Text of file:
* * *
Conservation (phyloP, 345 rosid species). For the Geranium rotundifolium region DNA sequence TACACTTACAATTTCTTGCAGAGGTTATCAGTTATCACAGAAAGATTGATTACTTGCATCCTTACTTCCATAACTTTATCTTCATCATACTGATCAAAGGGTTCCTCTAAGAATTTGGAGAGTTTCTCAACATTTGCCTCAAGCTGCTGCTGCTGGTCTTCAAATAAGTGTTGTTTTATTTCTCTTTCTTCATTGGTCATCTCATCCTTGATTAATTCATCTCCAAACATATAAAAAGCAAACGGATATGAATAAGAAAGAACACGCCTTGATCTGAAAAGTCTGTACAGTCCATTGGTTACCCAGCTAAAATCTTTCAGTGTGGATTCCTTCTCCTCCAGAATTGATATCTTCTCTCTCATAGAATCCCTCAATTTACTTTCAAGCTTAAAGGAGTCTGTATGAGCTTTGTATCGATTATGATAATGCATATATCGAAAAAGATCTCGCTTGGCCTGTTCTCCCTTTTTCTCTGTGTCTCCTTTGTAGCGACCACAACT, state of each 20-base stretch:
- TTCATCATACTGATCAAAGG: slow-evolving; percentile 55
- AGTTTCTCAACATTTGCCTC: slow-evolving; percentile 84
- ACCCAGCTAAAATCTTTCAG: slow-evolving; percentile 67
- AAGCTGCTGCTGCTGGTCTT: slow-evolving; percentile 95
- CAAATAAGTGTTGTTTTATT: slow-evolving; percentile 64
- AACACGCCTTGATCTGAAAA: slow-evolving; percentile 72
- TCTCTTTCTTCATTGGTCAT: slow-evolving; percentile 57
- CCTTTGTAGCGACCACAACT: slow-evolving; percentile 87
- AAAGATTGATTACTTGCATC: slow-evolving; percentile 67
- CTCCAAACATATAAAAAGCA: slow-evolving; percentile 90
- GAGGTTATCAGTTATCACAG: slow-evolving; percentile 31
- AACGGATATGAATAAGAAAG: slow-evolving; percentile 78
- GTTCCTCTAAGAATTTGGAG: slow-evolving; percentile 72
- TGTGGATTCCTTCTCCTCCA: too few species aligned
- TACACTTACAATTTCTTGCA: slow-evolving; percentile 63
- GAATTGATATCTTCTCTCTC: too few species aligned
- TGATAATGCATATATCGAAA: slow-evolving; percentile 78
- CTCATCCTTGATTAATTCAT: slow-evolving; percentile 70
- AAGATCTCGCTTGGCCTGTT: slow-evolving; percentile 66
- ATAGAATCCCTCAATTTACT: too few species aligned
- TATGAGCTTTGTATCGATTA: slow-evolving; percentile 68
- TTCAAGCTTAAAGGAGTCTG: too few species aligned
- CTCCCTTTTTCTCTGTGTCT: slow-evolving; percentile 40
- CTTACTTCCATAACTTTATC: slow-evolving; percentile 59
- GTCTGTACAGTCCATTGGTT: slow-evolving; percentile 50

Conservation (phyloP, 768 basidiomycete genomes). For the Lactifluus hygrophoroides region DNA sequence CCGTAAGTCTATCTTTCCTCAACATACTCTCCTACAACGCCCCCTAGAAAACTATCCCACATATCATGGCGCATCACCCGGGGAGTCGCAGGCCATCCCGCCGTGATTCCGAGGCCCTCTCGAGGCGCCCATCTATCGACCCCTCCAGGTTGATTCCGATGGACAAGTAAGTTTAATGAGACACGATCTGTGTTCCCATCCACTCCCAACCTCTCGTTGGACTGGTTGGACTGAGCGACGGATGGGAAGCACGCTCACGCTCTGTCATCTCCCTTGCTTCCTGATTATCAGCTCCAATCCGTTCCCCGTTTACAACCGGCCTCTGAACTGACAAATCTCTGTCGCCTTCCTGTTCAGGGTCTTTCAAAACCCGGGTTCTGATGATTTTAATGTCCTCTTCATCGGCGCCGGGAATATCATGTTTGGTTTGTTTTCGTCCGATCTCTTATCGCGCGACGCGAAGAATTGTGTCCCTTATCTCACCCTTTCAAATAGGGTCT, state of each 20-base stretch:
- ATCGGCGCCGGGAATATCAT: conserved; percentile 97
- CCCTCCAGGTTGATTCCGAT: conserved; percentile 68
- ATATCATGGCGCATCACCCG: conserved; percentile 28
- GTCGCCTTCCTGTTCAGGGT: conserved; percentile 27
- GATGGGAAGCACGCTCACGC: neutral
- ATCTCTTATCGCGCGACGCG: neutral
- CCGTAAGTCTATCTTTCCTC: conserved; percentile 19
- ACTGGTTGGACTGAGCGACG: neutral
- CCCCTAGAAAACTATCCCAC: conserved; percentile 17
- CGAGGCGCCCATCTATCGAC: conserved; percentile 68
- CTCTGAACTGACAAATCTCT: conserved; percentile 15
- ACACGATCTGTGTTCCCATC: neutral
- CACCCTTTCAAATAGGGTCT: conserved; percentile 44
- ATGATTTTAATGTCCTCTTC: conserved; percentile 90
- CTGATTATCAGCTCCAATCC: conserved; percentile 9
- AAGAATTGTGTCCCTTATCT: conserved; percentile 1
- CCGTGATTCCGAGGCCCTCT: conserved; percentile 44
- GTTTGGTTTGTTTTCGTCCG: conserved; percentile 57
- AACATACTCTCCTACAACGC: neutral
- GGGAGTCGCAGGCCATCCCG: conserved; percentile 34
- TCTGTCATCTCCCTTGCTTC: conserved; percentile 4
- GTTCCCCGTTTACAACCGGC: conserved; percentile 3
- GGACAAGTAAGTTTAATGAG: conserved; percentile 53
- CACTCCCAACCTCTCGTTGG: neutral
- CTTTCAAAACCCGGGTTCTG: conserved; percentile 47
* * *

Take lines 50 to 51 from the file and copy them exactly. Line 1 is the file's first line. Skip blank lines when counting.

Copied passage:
- GGACAAGTAAGTTTAATGAG: conserved; percentile 53
- CACTCCCAACCTCTCGTTGG: neutral